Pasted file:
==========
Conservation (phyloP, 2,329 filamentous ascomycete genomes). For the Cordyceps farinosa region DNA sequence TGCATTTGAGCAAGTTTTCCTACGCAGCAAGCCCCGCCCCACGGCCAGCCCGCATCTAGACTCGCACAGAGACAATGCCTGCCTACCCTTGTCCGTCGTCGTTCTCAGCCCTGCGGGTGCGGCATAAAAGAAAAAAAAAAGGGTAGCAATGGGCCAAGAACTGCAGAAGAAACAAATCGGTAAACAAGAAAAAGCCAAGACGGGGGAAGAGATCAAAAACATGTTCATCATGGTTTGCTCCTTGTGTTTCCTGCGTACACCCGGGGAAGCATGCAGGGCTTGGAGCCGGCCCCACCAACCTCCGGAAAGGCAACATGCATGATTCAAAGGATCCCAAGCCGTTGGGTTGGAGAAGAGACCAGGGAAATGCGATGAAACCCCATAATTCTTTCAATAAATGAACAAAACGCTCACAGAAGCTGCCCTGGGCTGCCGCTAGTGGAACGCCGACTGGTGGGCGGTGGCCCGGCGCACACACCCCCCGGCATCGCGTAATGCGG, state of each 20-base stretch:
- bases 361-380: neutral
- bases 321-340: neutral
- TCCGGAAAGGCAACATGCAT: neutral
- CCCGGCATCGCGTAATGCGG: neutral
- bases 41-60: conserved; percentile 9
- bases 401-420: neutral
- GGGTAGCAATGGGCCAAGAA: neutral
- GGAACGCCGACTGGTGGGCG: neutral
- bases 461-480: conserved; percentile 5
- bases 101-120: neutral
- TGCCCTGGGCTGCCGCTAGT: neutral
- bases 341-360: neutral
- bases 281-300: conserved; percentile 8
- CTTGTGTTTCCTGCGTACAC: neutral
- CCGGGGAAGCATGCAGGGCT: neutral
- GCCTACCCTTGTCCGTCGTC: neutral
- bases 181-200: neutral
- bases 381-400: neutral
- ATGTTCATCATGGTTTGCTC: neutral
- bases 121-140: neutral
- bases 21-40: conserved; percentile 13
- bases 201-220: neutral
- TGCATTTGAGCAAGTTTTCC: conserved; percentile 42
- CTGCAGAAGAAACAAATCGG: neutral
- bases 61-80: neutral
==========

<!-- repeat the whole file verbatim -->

Conservation (phyloP, 2,329 filamentous ascomycete genomes). For the Cordyceps farinosa region DNA sequence TGCATTTGAGCAAGTTTTCCTACGCAGCAAGCCCCGCCCCACGGCCAGCCCGCATCTAGACTCGCACAGAGACAATGCCTGCCTACCCTTGTCCGTCGTCGTTCTCAGCCCTGCGGGTGCGGCATAAAAGAAAAAAAAAAGGGTAGCAATGGGCCAAGAACTGCAGAAGAAACAAATCGGTAAACAAGAAAAAGCCAAGACGGGGGAAGAGATCAAAAACATGTTCATCATGGTTTGCTCCTTGTGTTTCCTGCGTACACCCGGGGAAGCATGCAGGGCTTGGAGCCGGCCCCACCAACCTCCGGAAAGGCAACATGCATGATTCAAAGGATCCCAAGCCGTTGGGTTGGAGAAGAGACCAGGGAAATGCGATGAAACCCCATAATTCTTTCAATAAATGAACAAAACGCTCACAGAAGCTGCCCTGGGCTGCCGCTAGTGGAACGCCGACTGGTGGGCGGTGGCCCGGCGCACACACCCCCCGGCATCGCGTAATGCGG, state of each 20-base stretch:
- bases 361-380: neutral
- bases 321-340: neutral
- TCCGGAAAGGCAACATGCAT: neutral
- CCCGGCATCGCGTAATGCGG: neutral
- bases 41-60: conserved; percentile 9
- bases 401-420: neutral
- GGGTAGCAATGGGCCAAGAA: neutral
- GGAACGCCGACTGGTGGGCG: neutral
- bases 461-480: conserved; percentile 5
- bases 101-120: neutral
- TGCCCTGGGCTGCCGCTAGT: neutral
- bases 341-360: neutral
- bases 281-300: conserved; percentile 8
- CTTGTGTTTCCTGCGTACAC: neutral
- CCGGGGAAGCATGCAGGGCT: neutral
- GCCTACCCTTGTCCGTCGTC: neutral
- bases 181-200: neutral
- bases 381-400: neutral
- ATGTTCATCATGGTTTGCTC: neutral
- bases 121-140: neutral
- bases 21-40: conserved; percentile 13
- bases 201-220: neutral
- TGCATTTGAGCAAGTTTTCC: conserved; percentile 42
- CTGCAGAAGAAACAAATCGG: neutral
- bases 61-80: neutral